“Please follow VBA and Nha Trang Dolphins pages for more details,” said VBA spokesperson Trinh Ngo Kim Trinh, who was tight-lipped about anything other than the multi-functional sports hall of Nha Trang University being the home venue.
While jumping dolphins and hoops are nothing new to the home of Vinpearl Land, but this time it will involve professional basketball and is sure to be a slam dunk.
VBA is the first professional basketball league in Vietnam and was launched in 2016. The Nha Trang Dolphins will join six other teams: The Hanoi Buffaloes, Thang Long Warriors, Danang Dragons, Saigon Heat, Ho Chi Minh City Wings, and Cantho Catfish. For more information, visit
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Why I Dislike Tet and Grinding It Out with 2 Kids

By Harry Hodge

In the past, I used to enjoy holidays. Not anymore.

When you are married to someone working in the hotel industry, holidays are generally (in my experience) a period when one parent can expect to be left watching the kids… alone. Coming from Canada, long weekends and stuff like Christmas never seemed that long, so when I moved to Vietnam in 2010 I was floored by the sheer length of Tet, as well as its ability to cripple a nation.

Even then, it was the sort of thing I could weather as a single person and even when My and I were first married. But last year and this year, the Lunar New Year have taken their toll and eroded my love of holidays. Worries about Corona virus; the feast or famine of supermarket crowds and empty streets, businesses shuttered and restaurants closed; my children getting little illnesses precluding a lot of the activities which were my normal go-tos. And having three-quarters of Tet to ourselves. As such, I’ve employed a variety of tactics to get myself through this seemingly endless “holiday.”

flowers garden playing pot

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Pretend You’re Enjoying Yourself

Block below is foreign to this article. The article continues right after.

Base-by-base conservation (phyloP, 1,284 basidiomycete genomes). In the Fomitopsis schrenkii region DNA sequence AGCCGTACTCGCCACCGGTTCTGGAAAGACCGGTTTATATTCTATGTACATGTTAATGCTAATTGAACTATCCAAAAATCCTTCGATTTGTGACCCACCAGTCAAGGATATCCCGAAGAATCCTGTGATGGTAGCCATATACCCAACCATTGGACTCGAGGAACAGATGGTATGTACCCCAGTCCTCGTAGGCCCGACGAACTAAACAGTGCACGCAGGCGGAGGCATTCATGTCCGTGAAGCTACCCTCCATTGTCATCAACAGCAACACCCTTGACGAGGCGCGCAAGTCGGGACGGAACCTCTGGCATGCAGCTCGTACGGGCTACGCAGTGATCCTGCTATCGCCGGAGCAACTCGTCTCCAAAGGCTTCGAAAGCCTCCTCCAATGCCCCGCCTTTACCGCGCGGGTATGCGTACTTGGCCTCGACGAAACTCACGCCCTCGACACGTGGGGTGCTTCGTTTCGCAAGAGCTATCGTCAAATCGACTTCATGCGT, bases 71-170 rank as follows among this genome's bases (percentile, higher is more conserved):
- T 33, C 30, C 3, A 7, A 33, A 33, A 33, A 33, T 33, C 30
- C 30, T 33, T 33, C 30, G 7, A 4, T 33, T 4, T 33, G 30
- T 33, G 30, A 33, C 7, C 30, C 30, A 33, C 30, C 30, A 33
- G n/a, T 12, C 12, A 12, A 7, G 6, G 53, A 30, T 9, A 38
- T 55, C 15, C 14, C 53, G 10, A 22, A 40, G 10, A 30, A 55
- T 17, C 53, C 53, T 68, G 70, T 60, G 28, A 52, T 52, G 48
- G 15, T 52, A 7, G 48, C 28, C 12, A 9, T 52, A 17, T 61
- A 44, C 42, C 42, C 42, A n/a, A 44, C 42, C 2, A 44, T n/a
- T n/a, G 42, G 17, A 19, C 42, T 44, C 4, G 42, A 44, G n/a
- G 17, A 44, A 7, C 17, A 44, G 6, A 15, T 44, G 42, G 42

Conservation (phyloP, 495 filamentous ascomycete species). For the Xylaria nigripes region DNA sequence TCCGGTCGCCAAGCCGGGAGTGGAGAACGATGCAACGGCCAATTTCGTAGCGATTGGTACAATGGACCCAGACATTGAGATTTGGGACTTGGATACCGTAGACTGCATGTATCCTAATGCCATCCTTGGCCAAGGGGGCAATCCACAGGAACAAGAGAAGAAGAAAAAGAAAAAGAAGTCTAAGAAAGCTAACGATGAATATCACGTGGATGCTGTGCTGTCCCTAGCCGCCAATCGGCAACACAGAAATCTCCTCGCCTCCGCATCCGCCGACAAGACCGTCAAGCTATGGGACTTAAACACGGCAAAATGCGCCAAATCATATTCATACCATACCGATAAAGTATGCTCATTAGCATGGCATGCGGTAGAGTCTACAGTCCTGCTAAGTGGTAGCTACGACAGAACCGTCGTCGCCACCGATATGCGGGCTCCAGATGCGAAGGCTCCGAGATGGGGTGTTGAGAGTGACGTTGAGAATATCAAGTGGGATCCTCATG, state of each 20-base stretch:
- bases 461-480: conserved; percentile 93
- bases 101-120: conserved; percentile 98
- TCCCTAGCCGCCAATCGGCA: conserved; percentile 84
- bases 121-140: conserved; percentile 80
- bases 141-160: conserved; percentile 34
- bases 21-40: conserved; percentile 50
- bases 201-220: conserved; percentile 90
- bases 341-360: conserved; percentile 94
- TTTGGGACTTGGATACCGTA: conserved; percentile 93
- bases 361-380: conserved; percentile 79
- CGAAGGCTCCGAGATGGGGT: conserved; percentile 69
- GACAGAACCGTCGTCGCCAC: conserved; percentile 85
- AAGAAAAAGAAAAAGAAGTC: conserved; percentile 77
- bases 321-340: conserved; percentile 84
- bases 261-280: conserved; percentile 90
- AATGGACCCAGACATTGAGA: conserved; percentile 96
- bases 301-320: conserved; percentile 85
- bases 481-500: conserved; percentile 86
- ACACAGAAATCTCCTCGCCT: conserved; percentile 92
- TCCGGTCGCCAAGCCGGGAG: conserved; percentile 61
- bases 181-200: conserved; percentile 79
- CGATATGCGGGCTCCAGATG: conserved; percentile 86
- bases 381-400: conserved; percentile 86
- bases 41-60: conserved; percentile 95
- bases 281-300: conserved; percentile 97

When you get lemons, make lemonade. Preferring not to feed the children a diet of videos means that you’re doing a lot of reading, artwork, and walks. Some setbacks have included Cherry and Speedy getting itchy feet (literally) from playing in the sandbox downstairs, possibly from ants. Trying to avoid them getting sick has also meant avoiding swimming pool outings, which was something we’d looked forward to. Some tricks have been outings to friend’s house to alleviate cabin fever and stop everyone from trashing the house. Going to other buildings that have sandboxes that actually have… No sand.

pasta dish

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Eat Like Nothing’s Open

You can see tumbleweeds rolling through the streets in our end of District 7, tumbling past the restaurants I’d normally make use of. You discover how much you rely on such places when your own menu is minimal. An attempt to make a meal last night of honey-garlic drumstick, zucchini sauteed in olive oil, and kimchi failed since I blackened the drumsticks and overestimated the popularity of the other dishes for two children aged three and five. Some leftovers in the fridge salvaged the meal, but creativity is being stretched. Stocking up ahead of time is the main way to deal with this issue, but the pickiness of little people is a variable to be considered.


Know Your Children’s Likes and Dislikes

All things considered, my children are pretty good. Speedy is 3.5 and understandably still grasping how to control his emotions. His sister Cherry is very empathetic and nurturing, but occasionally goes rogue and grabs a toy from him that didn’t interest her 30 seconds earlier. Everything requires consideration when they are taken places; time spent in the heat of day means avoiding certain periods of time and being aware of shade. Are there any smokers nearby? Are there any sharp corners or other perils in the area? How much whining can this particular activity or location generate?